I kindly ask for some knowledge about folder symbols some experts here might have; I'm going to trial some tools and am very willing to share my experience with them afterwards, it's just I don't have any knowledge on this subject yet, so I hope to better adjust my approach with some additional info.
There are some tools; one free tool just has got the same (closed) folder symbol we all know, in just a few (ugly) colors; I would need many more, and especially, many more (and brighter) colors for that same symbol. It seems there are many symbol collections out there, both free and paid, so the question here would be, in what format such symbol should / would have to be imported into the tool, in order to be as tiny and without problems as possible.
Then, there is a paid tool in two versions, where the free (or cheaper) one just replaces your folder symbols on your current system, but not for any use, for example by usb stick, on another pc (where the symbols of the folders in question you might have re-colored before, would then revert to the original yellow).
Of course, this intrigues me, not because I want just buy the cheaper version but have the functionality of the more expensive one, but because I would like to understand what's going on.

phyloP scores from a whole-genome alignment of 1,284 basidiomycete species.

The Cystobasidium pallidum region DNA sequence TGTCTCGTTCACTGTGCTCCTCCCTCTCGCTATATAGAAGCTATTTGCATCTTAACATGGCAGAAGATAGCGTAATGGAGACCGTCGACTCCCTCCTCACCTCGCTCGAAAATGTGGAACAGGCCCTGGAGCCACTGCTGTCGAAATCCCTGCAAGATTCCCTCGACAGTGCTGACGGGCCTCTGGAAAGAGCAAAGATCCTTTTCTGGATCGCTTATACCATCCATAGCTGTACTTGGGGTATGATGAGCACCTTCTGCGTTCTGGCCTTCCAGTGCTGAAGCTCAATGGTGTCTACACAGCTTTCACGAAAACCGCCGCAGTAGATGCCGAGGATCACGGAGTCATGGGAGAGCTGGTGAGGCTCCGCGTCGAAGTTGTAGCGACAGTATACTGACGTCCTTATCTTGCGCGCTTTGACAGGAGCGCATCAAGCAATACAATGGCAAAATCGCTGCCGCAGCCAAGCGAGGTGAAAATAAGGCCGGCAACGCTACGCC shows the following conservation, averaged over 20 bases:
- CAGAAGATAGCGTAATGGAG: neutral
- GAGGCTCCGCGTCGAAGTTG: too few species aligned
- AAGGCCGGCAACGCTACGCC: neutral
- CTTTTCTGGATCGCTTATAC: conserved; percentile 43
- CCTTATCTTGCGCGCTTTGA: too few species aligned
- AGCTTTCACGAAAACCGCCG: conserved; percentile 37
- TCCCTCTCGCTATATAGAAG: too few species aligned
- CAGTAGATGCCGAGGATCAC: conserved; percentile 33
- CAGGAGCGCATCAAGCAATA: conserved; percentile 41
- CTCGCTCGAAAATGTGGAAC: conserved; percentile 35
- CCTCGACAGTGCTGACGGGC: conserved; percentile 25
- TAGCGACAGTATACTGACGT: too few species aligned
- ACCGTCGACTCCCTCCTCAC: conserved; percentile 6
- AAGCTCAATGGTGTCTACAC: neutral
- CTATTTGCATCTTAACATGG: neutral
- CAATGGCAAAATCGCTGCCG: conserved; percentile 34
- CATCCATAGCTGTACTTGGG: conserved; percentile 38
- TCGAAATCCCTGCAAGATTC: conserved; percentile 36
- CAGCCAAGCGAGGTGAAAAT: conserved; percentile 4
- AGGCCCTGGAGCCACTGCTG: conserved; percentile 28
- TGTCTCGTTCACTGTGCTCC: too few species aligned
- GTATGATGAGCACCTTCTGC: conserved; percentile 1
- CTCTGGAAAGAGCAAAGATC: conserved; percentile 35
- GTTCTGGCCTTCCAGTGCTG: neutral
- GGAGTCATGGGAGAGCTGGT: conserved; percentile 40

Of course, I know I can replace folder symbols by delving into the right-click menu, without buying any tool for this, but here again, the question arises if such a replacement will only work on the current pc, in light of what can be concluded by the different versions of the above-mentioned tool.
Why such replacements (other symbol and/or just other color) would not be persistent to begin with? What does Windows do with such symbols, meaning does it process them in any way, instead of just displaying them?
Of course, we have the problem here with two concurrent folder symbols, closed and open; I don't assume I would be able to use them both, I just would be happy to have the "closed" symbol, but in as many different colors as I need them.
And if Windows does indeed some processing of such folder symbols, the question arises if this processing is different between my XP, Vista, 7 and now 8.
And finally, it would be of interest to know if such new symbols work invariably in any file commander or if, depending on the file manager in question, you should be up for bad surprises, again, in case, because of some special processing the layman would not expect to be done behind the scenes.
That's why I greatly would appreciate some more info, also perhaps by links I didn't find (yet) on my own.